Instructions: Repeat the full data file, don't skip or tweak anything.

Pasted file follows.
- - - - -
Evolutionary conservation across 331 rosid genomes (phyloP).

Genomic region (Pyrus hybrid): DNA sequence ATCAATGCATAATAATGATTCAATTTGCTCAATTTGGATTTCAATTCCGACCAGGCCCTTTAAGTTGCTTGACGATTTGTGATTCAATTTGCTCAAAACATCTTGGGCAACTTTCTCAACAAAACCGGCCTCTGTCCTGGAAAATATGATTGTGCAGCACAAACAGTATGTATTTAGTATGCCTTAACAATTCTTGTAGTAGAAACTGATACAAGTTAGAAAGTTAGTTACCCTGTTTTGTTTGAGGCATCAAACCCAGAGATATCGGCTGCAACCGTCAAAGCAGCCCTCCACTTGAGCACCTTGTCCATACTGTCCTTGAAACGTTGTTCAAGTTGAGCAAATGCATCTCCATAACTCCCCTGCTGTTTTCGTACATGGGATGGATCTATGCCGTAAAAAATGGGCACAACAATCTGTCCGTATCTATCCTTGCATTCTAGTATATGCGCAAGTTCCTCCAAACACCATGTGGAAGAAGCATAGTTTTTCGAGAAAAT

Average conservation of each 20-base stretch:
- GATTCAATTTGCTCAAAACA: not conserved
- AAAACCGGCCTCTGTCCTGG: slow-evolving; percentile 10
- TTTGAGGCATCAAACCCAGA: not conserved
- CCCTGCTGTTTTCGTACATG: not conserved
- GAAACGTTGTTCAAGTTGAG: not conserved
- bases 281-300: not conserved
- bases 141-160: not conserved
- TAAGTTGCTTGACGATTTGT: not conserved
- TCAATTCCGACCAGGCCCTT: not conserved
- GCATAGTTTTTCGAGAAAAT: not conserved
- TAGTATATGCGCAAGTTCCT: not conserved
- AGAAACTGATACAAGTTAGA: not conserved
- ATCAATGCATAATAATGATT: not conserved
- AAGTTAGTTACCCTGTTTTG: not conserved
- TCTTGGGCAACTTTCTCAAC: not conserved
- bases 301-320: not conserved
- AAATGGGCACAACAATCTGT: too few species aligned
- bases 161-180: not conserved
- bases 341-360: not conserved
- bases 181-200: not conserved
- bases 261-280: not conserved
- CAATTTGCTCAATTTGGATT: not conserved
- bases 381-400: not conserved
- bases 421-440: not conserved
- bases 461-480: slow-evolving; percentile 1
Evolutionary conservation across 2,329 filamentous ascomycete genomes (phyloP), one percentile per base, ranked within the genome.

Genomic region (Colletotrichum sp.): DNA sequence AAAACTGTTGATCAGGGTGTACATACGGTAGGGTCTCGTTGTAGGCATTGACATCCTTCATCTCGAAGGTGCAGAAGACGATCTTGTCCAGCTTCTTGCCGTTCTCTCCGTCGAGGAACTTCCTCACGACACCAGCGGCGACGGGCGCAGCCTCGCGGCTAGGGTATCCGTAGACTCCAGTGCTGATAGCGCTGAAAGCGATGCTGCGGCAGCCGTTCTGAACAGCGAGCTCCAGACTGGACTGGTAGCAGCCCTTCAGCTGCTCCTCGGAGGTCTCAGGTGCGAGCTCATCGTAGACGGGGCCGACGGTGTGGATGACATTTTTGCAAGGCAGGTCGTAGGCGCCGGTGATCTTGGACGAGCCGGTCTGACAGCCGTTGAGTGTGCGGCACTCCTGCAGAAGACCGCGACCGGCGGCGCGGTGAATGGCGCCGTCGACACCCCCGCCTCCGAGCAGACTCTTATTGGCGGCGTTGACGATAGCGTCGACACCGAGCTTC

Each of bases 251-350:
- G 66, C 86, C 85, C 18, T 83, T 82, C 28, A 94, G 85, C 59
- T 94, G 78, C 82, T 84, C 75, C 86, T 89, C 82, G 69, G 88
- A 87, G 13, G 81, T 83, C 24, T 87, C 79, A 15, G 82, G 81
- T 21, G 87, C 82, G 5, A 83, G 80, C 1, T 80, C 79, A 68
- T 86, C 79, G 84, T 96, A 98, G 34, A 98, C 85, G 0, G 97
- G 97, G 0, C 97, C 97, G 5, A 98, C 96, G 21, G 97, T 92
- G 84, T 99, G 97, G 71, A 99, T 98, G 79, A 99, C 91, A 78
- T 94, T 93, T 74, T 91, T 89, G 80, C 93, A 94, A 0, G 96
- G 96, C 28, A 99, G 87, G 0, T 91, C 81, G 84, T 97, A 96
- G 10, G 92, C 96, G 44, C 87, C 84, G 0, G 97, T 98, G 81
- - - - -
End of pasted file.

Evolutionary conservation across 331 rosid genomes (phyloP).

Genomic region (Pyrus hybrid): DNA sequence ATCAATGCATAATAATGATTCAATTTGCTCAATTTGGATTTCAATTCCGACCAGGCCCTTTAAGTTGCTTGACGATTTGTGATTCAATTTGCTCAAAACATCTTGGGCAACTTTCTCAACAAAACCGGCCTCTGTCCTGGAAAATATGATTGTGCAGCACAAACAGTATGTATTTAGTATGCCTTAACAATTCTTGTAGTAGAAACTGATACAAGTTAGAAAGTTAGTTACCCTGTTTTGTTTGAGGCATCAAACCCAGAGATATCGGCTGCAACCGTCAAAGCAGCCCTCCACTTGAGCACCTTGTCCATACTGTCCTTGAAACGTTGTTCAAGTTGAGCAAATGCATCTCCATAACTCCCCTGCTGTTTTCGTACATGGGATGGATCTATGCCGTAAAAAATGGGCACAACAATCTGTCCGTATCTATCCTTGCATTCTAGTATATGCGCAAGTTCCTCCAAACACCATGTGGAAGAAGCATAGTTTTTCGAGAAAAT

Average conservation of each 20-base stretch:
- GATTCAATTTGCTCAAAACA: not conserved
- AAAACCGGCCTCTGTCCTGG: slow-evolving; percentile 10
- TTTGAGGCATCAAACCCAGA: not conserved
- CCCTGCTGTTTTCGTACATG: not conserved
- GAAACGTTGTTCAAGTTGAG: not conserved
- bases 281-300: not conserved
- bases 141-160: not conserved
- TAAGTTGCTTGACGATTTGT: not conserved
- TCAATTCCGACCAGGCCCTT: not conserved
- GCATAGTTTTTCGAGAAAAT: not conserved
- TAGTATATGCGCAAGTTCCT: not conserved
- AGAAACTGATACAAGTTAGA: not conserved
- ATCAATGCATAATAATGATT: not conserved
- AAGTTAGTTACCCTGTTTTG: not conserved
- TCTTGGGCAACTTTCTCAAC: not conserved
- bases 301-320: not conserved
- AAATGGGCACAACAATCTGT: too few species aligned
- bases 161-180: not conserved
- bases 341-360: not conserved
- bases 181-200: not conserved
- bases 261-280: not conserved
- CAATTTGCTCAATTTGGATT: not conserved
- bases 381-400: not conserved
- bases 421-440: not conserved
- bases 461-480: slow-evolving; percentile 1
Evolutionary conservation across 2,329 filamentous ascomycete genomes (phyloP), one percentile per base, ranked within the genome.

Genomic region (Colletotrichum sp.): DNA sequence AAAACTGTTGATCAGGGTGTACATACGGTAGGGTCTCGTTGTAGGCATTGACATCCTTCATCTCGAAGGTGCAGAAGACGATCTTGTCCAGCTTCTTGCCGTTCTCTCCGTCGAGGAACTTCCTCACGACACCAGCGGCGACGGGCGCAGCCTCGCGGCTAGGGTATCCGTAGACTCCAGTGCTGATAGCGCTGAAAGCGATGCTGCGGCAGCCGTTCTGAACAGCGAGCTCCAGACTGGACTGGTAGCAGCCCTTCAGCTGCTCCTCGGAGGTCTCAGGTGCGAGCTCATCGTAGACGGGGCCGACGGTGTGGATGACATTTTTGCAAGGCAGGTCGTAGGCGCCGGTGATCTTGGACGAGCCGGTCTGACAGCCGTTGAGTGTGCGGCACTCCTGCAGAAGACCGCGACCGGCGGCGCGGTGAATGGCGCCGTCGACACCCCCGCCTCCGAGCAGACTCTTATTGGCGGCGTTGACGATAGCGTCGACACCGAGCTTC

Each of bases 251-350:
- G 66, C 86, C 85, C 18, T 83, T 82, C 28, A 94, G 85, C 59
- T 94, G 78, C 82, T 84, C 75, C 86, T 89, C 82, G 69, G 88
- A 87, G 13, G 81, T 83, C 24, T 87, C 79, A 15, G 82, G 81
- T 21, G 87, C 82, G 5, A 83, G 80, C 1, T 80, C 79, A 68
- T 86, C 79, G 84, T 96, A 98, G 34, A 98, C 85, G 0, G 97
- G 97, G 0, C 97, C 97, G 5, A 98, C 96, G 21, G 97, T 92
- G 84, T 99, G 97, G 71, A 99, T 98, G 79, A 99, C 91, A 78
- T 94, T 93, T 74, T 91, T 89, G 80, C 93, A 94, A 0, G 96
- G 96, C 28, A 99, G 87, G 0, T 91, C 81, G 84, T 97, A 96
- G 10, G 92, C 96, G 44, C 87, C 84, G 0, G 97, T 98, G 81